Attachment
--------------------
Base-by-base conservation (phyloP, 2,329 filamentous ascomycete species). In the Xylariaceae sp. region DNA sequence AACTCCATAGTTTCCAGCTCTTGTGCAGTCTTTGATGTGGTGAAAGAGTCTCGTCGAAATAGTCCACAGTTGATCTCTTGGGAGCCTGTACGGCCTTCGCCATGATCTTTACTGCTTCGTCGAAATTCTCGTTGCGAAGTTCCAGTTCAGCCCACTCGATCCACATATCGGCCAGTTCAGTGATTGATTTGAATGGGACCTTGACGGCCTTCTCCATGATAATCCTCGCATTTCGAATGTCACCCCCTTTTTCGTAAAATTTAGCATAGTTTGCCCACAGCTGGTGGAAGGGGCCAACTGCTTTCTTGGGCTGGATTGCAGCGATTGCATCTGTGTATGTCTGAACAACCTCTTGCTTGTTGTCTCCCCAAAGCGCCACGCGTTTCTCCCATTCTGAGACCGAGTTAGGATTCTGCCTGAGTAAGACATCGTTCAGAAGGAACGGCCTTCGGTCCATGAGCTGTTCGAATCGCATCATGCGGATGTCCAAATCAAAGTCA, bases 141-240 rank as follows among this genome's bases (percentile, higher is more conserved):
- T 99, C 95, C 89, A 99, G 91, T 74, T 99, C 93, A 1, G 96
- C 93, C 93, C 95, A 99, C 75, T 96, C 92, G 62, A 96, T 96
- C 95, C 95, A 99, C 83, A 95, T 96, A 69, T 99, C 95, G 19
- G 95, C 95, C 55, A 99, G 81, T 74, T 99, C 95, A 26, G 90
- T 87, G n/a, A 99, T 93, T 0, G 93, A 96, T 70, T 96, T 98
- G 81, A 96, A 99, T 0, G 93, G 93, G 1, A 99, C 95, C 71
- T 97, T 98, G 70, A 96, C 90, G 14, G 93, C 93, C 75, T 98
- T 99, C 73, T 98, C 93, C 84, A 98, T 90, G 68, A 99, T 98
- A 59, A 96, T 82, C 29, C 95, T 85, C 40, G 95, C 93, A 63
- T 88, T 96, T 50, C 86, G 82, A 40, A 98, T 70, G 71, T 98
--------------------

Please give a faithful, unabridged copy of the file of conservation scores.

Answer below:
Base-by-base conservation (phyloP, 2,329 filamentous ascomycete species). In the Xylariaceae sp. region DNA sequence AACTCCATAGTTTCCAGCTCTTGTGCAGTCTTTGATGTGGTGAAAGAGTCTCGTCGAAATAGTCCACAGTTGATCTCTTGGGAGCCTGTACGGCCTTCGCCATGATCTTTACTGCTTCGTCGAAATTCTCGTTGCGAAGTTCCAGTTCAGCCCACTCGATCCACATATCGGCCAGTTCAGTGATTGATTTGAATGGGACCTTGACGGCCTTCTCCATGATAATCCTCGCATTTCGAATGTCACCCCCTTTTTCGTAAAATTTAGCATAGTTTGCCCACAGCTGGTGGAAGGGGCCAACTGCTTTCTTGGGCTGGATTGCAGCGATTGCATCTGTGTATGTCTGAACAACCTCTTGCTTGTTGTCTCCCCAAAGCGCCACGCGTTTCTCCCATTCTGAGACCGAGTTAGGATTCTGCCTGAGTAAGACATCGTTCAGAAGGAACGGCCTTCGGTCCATGAGCTGTTCGAATCGCATCATGCGGATGTCCAAATCAAAGTCA, bases 141-240 rank as follows among this genome's bases (percentile, higher is more conserved):
- T 99, C 95, C 89, A 99, G 91, T 74, T 99, C 93, A 1, G 96
- C 93, C 93, C 95, A 99, C 75, T 96, C 92, G 62, A 96, T 96
- C 95, C 95, A 99, C 83, A 95, T 96, A 69, T 99, C 95, G 19
- G 95, C 95, C 55, A 99, G 81, T 74, T 99, C 95, A 26, G 90
- T 87, G n/a, A 99, T 93, T 0, G 93, A 96, T 70, T 96, T 98
- G 81, A 96, A 99, T 0, G 93, G 93, G 1, A 99, C 95, C 71
- T 97, T 98, G 70, A 96, C 90, G 14, G 93, C 93, C 75, T 98
- T 99, C 73, T 98, C 93, C 84, A 98, T 90, G 68, A 99, T 98
- A 59, A 96, T 82, C 29, C 95, T 85, C 40, G 95, C 93, A 63
- T 88, T 96, T 50, C 86, G 82, A 40, A 98, T 70, G 71, T 98